Dark modes have shown to save energy, especially if it utilizes an OLED (organic light-emitting diode) or AMOLED screen. OLED displays do not require an external extra backlight to illuminate pixels, unlike their LCD counterpart which was used in most smartphones made more than 5 years ago. Instead, the OLED display’s pixels produce their own light. This allows developers to design user interfaces that utilize darker colors in order to make their software more energy-efficient. OLED screens allow for devices to switch off black pixels when they are not being used, and the increased use of black pixels in dark mode can force devices to use less energy.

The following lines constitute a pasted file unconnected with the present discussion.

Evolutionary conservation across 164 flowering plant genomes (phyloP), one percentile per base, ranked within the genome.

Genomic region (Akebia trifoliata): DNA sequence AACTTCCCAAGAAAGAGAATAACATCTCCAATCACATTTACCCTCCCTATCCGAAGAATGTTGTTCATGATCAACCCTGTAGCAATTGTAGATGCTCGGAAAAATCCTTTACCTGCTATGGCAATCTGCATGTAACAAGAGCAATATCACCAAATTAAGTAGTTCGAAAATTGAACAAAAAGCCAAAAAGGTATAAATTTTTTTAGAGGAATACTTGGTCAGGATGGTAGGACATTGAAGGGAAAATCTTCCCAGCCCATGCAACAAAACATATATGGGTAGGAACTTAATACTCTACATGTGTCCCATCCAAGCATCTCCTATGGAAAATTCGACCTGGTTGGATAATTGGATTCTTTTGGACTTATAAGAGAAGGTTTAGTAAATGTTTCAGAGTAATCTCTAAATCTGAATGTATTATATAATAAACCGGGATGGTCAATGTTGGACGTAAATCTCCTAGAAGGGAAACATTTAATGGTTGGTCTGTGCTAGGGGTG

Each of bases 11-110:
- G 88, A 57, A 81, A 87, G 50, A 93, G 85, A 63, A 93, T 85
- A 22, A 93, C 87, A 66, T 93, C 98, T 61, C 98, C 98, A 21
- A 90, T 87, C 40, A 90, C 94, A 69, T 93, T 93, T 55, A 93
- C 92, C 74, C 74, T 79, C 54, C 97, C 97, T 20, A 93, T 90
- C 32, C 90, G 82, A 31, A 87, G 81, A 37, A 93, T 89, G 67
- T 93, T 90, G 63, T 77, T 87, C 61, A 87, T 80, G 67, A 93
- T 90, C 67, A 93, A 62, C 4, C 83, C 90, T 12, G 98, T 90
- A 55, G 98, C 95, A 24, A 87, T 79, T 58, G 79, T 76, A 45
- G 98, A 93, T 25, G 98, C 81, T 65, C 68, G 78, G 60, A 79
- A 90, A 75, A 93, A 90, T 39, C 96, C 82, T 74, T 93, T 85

However, recent studies have shown that this difference is not particularly high — researchers at Purdue University only found a 3 to 9 percent difference in battery saved, comparing dark mode to auto brightness. This percentage is so small users may not notice the slightly longer battery life.

Sleek, Luxurious Design

If your brand represents more sophisticated, dramatic, or elegant digital products, a darker, shadier format might be a great way to communicate your brand’s identity. Black is associated with power, mystery, and elegance, and this will shine through in a dark UI. You may want to consider a dark UI if you sell luxury products, nighttime entertainment, or other services that lend themselves well to dramatic web design. However, because dark color schemes can be so polarizing, it may be a good move to allow users to make the choice for themselves whether they would like to view your website in dark or bright mode.